Figure 8. Multimodal functions with many local minima.

For multimodal functions with many local minima, the proposed DWM-DE can significantly improve the convergence rate and the chance of reaching the global optimum as compared to the other algorithms.

3.4. The t-Test

The t-test is a statistical method to evaluate the significant difference between two methods. The t-value will be positive if the first method is better than the second, and it is negative if it is poorer. The t-value is defined as follows:

(17)

where and are the mean values of the first and second methods, respectively; σ_{1} and σ_{2} are the standard deviations of the first and second methods, respectively; and ξ is the value of the degree of freedom. When the t-value is higher than 1.645 (with ξ = 49 for 50 runs), there is a significant difference between the two algorithms with a 95% confidence level. The t-values between the DWM-DE and other optimization algorithms are shown in Table 6. The N/A in the table means the result of t-test is undefined. We see that most of the t-values in this table are higher than 1.645. Therefore, the performance of the DWM-DE is significantly better than that of other optimization algorithms with a 95% confidence level.

3.5. Sensitivity of the Shape Parameter for the WM

The mean cost values offered by the DWM-DE under different values of the shape parameter for all test functions in Section 3.1 are listed in Table 7. The functions are tested by using = 0.2, 0.5, 1, 2, and 5. In this experiment, the parameter λ is fixed at 10,000. If the optimization problem needs a more significant mutation to reach the optimal point, a smaller should be used. Conversely, if the DWM-DE needs to perform the fine-tuning faster, a larger should be used. In general, if the function is smooth and symmetric, the searching algorithms should be fast to jump to the area near the global optimum and then perform the fine-tuning. Therefore, a smaller can be set (= 0.2) so that the DWM-DE will perform more significant mutation in order to increase its speed of convergence. In some cases, the value of is not very critical, e.g. in f_{7}, f_{8} and f_{9}. For f_{7}, the mean cost values under different values of are nearly the same. However, in some cases, the value of the parameter is sensitive to the performance of the searching, e.g. in f_{2} and f_{5}. In conclusion, no formal method is available to choose the value of the parameter; it depends on the characteristics of the optimization problems.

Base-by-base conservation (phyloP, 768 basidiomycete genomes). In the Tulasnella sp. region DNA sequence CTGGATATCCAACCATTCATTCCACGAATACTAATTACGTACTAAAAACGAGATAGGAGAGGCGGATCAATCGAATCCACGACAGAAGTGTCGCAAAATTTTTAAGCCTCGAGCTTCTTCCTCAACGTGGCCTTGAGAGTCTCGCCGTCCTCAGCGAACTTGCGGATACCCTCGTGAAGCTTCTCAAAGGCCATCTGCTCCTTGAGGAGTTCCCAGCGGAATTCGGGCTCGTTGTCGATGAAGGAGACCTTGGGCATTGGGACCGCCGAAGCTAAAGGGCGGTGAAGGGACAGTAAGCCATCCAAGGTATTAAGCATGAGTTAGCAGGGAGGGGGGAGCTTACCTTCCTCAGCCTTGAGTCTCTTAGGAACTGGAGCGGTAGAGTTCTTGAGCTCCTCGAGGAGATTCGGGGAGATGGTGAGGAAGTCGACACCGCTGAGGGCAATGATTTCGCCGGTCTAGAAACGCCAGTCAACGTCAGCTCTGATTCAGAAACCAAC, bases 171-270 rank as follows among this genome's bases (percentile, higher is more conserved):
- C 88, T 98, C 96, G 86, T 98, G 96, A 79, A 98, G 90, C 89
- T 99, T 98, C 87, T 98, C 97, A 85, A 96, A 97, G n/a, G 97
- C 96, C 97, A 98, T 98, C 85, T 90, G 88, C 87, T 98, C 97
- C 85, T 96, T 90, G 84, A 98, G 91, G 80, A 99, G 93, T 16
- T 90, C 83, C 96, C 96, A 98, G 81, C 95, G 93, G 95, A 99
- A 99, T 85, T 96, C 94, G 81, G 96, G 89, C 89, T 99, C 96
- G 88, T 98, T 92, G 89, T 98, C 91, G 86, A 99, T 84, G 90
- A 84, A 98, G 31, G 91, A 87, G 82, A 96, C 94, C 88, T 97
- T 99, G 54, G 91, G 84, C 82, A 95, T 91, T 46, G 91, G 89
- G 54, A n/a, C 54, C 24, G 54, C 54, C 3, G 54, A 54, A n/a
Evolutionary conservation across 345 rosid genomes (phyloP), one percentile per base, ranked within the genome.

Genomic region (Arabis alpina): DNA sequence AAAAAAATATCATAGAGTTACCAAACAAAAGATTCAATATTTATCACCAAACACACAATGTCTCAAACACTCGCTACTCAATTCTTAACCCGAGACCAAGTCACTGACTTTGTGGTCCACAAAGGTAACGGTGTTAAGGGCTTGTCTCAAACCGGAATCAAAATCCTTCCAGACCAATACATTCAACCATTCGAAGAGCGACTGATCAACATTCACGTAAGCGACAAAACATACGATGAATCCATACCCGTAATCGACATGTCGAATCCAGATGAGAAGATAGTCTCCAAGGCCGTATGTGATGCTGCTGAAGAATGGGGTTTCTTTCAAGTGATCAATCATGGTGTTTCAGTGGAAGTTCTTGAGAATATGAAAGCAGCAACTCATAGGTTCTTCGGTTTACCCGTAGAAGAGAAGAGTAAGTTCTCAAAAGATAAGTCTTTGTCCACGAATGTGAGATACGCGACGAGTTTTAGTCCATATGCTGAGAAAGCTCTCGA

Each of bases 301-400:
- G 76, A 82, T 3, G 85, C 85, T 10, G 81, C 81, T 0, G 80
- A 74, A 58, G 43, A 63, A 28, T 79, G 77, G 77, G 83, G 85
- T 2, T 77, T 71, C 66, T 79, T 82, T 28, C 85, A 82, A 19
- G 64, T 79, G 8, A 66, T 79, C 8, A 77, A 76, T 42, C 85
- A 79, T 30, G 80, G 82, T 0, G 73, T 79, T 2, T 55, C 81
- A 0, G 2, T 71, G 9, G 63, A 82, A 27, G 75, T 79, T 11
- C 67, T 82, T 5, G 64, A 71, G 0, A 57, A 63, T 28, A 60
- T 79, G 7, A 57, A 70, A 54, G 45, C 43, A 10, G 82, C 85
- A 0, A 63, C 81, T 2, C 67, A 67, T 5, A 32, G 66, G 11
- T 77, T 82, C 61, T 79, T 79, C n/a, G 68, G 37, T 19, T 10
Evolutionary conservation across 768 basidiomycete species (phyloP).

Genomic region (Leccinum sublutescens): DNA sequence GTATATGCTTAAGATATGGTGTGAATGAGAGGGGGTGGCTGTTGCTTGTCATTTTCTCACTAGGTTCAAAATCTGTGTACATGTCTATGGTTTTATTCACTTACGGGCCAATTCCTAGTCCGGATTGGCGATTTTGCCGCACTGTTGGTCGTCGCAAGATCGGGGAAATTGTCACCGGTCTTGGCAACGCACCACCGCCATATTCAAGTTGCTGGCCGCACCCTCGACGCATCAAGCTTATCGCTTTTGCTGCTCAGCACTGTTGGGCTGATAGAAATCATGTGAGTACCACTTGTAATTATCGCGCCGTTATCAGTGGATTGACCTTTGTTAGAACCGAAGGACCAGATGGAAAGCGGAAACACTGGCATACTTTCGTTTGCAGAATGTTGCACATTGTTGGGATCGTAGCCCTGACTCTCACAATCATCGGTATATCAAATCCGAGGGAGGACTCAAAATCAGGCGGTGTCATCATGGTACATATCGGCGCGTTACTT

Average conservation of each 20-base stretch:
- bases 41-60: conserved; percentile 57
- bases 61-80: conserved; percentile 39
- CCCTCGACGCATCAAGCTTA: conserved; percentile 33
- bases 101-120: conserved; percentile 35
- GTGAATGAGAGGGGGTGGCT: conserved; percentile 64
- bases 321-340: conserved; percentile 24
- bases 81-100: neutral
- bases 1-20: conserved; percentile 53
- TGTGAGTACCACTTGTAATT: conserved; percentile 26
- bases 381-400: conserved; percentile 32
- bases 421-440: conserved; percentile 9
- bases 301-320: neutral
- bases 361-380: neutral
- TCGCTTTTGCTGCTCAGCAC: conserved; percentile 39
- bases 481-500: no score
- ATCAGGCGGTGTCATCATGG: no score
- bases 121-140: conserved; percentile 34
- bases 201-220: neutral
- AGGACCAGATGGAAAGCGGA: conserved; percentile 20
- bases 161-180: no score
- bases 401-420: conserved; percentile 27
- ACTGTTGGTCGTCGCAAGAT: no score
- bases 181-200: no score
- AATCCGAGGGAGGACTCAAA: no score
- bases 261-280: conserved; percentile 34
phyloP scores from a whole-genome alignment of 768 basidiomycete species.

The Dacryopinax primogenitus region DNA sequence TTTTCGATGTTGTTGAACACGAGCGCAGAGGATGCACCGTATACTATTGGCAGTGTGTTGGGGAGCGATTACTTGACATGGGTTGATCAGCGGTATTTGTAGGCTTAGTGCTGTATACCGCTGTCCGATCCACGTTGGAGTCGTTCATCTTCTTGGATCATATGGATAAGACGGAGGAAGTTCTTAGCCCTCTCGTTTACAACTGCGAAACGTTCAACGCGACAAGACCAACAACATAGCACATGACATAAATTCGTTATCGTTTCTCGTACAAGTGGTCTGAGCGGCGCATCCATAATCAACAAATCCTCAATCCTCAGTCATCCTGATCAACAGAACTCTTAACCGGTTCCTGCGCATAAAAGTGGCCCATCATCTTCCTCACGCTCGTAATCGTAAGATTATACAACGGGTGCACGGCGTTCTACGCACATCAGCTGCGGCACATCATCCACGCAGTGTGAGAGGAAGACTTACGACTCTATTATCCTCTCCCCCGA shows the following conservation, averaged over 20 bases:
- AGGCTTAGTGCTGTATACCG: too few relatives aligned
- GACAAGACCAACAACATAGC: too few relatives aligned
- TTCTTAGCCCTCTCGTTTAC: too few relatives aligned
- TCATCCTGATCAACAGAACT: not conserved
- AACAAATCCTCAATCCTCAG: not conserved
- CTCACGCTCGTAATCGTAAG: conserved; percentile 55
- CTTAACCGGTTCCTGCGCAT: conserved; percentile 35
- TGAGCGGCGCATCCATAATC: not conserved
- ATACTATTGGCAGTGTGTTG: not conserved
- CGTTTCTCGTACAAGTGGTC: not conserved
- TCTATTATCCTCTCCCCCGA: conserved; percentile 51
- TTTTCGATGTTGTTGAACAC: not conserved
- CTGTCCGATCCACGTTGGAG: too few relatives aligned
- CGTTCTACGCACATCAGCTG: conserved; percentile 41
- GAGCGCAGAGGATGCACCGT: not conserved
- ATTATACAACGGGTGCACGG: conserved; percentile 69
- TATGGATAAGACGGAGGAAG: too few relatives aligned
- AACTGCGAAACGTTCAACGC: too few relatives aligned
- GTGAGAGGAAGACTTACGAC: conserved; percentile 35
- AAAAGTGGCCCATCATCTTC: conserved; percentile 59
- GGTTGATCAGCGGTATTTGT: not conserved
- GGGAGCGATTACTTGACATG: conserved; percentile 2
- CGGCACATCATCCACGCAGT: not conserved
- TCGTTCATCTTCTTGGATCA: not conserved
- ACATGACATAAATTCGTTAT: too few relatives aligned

Table 6. t-value between dwm-de and other de methods.

Table 7. Sensitivity of the shape parameter z_{wm} for wavelet mutation.

3.6. Sensitivity of the Parameter λ for the WM

The mean cost values offered by the DWM-DE with different values of the WM’s parameter λ for all test functions are tabulated in Table 8. The functions are tested by using λ = 100, 1000, 10,000, and 100,000. In this experiment, the parameter ζ_{wm} is fixed at 1. If we want a smaller value of the upper limit (the searching limit) of the particle’s mutated element, a larger value of λ should be used. In some cases, the parameter λ is not very sensitive, such as f_{3}-f_{4}, f_{7}-f_{13}, f_{16} and f_{18}. The mean cost values under different values of λ have no significant difference. However, in some cases, such as f_{1}, the value of the parameter λ is sensitive to the performance of the DWMDE. In f_{1}, the mean cost value is 0.3202 when λ = 100, and the mean cost value is 1.4945 when λ = 100,000. Their difference is around 5 times. In conclusion, similar to the parameter ζ_{wm}, no formal method is available to choose the value of the parameter λ. It depends on the characteristics of the optimization problem. Comparing with the sensitivity of the shape parameter ζ_{wm}, the parameter λ is less sensitive to the performance of the searching.

Table 8. Sensitivity of the parameter λ for wavelet mutation.

4. The Economic Load Dispatch with Valve-Point Loading Problem

The Economic Load Dispatch with Valve-Point Loading (ELD-VLP) is a method to control or schedule a group of power generator outputs with respect to the load demands, and operate a power system economically so as to minimize the operation cost of the power system. Because of the valve-point loadings and rate limits, the input-output characteristics of modern generators are nonlinear by nature. As a result, the characteristics of ELDVPL problems are multimodal, discontinuous, and highly nonlinear. In this paper, the DWM-DE is employed to solve the ELD-VPL problem, which aims at minimizing the following objective function: